Immunity, thought insertion, and the first-person concept

Philosophical Studies 177 (12):3833-3860 (2020)
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Abstract
In this paper I aim to illuminate the significance of thought insertion for debates about the first-person concept. My starting point is the often-voiced contention that thought insertion might challenge the thesis that introspection-based self-ascriptions of psychological properties are immune to error through misidentification relative to the first-person concept. In the first part of the paper I explain what a thought insertion-based counterexample to this immunity thesis should be like. I then argue that various thought insertion-involving scenarios do not give rise to successful counterexamples to the immunity of the target class of self-ascriptions. In the second part of the paper I turn to defend a Metasemantic Explanation of why the immunity thesis holds. The Metasemantic Explanation rests on a reference-fixing story about the mental ā€˜Iā€™ whose key contention is that introspective impressions play an essential role in fixing its reference. It is part of my argument in favour of the proposed reference-fixing story, as well as of the Metasemantic Explanation, that they respect the paradigmatic features of self-ascriptions of inserted thoughts.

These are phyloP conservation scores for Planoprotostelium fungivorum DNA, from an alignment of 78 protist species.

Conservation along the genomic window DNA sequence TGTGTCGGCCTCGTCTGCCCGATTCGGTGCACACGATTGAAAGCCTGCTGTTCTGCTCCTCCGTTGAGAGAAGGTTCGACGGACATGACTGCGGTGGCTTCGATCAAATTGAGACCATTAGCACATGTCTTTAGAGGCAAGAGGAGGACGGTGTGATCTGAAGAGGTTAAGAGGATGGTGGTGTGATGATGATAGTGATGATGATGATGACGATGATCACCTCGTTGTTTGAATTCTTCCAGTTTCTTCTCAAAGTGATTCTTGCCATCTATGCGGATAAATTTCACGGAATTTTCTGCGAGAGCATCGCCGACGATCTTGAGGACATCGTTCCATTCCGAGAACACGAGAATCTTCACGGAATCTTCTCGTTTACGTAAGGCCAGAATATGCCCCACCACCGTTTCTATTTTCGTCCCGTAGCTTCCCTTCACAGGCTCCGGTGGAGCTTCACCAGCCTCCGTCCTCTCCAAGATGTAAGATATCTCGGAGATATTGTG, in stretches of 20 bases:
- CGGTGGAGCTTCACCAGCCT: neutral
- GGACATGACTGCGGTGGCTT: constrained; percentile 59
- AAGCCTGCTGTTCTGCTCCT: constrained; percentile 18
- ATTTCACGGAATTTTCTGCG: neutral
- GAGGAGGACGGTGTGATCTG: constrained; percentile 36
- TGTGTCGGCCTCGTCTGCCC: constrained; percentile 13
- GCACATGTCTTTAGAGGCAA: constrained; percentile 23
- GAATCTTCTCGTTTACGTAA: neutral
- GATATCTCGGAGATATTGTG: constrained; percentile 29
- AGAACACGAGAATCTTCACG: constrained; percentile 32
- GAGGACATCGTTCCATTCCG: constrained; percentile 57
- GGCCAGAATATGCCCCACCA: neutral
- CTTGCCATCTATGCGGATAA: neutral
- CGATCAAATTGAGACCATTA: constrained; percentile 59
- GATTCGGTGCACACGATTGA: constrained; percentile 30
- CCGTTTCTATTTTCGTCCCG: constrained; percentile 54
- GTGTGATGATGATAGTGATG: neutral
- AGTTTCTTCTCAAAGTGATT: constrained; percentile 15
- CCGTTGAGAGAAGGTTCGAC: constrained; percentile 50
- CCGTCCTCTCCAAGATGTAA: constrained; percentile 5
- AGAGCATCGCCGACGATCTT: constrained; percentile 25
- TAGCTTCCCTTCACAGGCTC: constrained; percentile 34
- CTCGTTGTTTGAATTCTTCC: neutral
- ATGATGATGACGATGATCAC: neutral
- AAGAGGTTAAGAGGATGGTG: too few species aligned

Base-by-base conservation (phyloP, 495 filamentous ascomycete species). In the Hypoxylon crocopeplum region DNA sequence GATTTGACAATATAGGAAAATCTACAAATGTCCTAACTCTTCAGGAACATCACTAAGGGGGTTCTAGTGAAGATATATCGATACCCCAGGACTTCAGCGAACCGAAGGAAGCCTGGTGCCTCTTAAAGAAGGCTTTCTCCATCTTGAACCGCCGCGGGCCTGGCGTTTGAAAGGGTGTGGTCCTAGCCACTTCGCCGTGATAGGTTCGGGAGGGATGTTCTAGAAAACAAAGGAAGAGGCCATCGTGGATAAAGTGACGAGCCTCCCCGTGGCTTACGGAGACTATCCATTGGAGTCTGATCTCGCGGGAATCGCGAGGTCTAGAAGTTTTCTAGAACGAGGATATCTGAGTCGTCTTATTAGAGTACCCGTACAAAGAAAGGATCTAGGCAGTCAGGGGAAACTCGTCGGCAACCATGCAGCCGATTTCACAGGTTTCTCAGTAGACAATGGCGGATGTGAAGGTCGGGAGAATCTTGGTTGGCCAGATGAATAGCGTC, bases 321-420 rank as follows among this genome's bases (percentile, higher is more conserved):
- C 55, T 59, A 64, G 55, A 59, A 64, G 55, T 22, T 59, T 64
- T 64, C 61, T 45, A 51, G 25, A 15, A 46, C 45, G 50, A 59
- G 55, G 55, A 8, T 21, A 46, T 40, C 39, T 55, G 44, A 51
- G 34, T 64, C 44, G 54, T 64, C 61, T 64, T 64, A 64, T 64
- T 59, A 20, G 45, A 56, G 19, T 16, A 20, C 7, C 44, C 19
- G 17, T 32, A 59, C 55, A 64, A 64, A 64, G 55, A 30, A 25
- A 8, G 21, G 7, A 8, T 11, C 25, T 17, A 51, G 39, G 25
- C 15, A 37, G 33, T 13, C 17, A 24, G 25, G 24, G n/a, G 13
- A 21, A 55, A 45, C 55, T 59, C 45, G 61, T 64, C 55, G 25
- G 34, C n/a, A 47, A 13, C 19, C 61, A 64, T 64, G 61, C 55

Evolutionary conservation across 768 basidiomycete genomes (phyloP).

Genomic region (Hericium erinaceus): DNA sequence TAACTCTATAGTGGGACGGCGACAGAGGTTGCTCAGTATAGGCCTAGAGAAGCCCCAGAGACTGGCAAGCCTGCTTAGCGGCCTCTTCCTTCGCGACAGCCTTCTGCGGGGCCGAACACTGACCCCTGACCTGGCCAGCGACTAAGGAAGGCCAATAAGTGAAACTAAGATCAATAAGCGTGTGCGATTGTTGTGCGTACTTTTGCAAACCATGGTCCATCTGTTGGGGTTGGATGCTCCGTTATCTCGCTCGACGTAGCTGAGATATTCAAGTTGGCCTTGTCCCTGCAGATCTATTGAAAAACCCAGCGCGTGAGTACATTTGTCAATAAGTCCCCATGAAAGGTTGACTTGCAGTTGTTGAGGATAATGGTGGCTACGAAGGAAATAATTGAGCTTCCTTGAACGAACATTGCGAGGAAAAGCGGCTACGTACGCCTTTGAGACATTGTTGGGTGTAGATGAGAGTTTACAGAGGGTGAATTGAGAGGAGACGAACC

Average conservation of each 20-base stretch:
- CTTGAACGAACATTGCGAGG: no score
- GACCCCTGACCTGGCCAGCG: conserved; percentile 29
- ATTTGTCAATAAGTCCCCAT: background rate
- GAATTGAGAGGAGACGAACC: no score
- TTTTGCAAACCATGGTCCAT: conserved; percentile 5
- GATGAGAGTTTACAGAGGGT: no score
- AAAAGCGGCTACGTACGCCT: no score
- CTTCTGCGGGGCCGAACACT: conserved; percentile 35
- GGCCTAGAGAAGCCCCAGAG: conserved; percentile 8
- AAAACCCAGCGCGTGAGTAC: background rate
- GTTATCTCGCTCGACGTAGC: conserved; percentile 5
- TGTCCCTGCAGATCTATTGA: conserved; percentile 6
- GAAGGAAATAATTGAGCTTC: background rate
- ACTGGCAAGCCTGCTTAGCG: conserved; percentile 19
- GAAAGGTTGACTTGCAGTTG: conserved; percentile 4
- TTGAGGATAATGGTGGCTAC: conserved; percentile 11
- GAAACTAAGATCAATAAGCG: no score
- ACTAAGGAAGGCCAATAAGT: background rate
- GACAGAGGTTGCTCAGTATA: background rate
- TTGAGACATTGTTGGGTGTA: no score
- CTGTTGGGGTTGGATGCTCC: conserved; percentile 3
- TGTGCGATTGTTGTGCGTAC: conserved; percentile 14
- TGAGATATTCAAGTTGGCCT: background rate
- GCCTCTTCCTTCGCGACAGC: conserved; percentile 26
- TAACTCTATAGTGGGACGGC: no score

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Archival date: 2020-01-14
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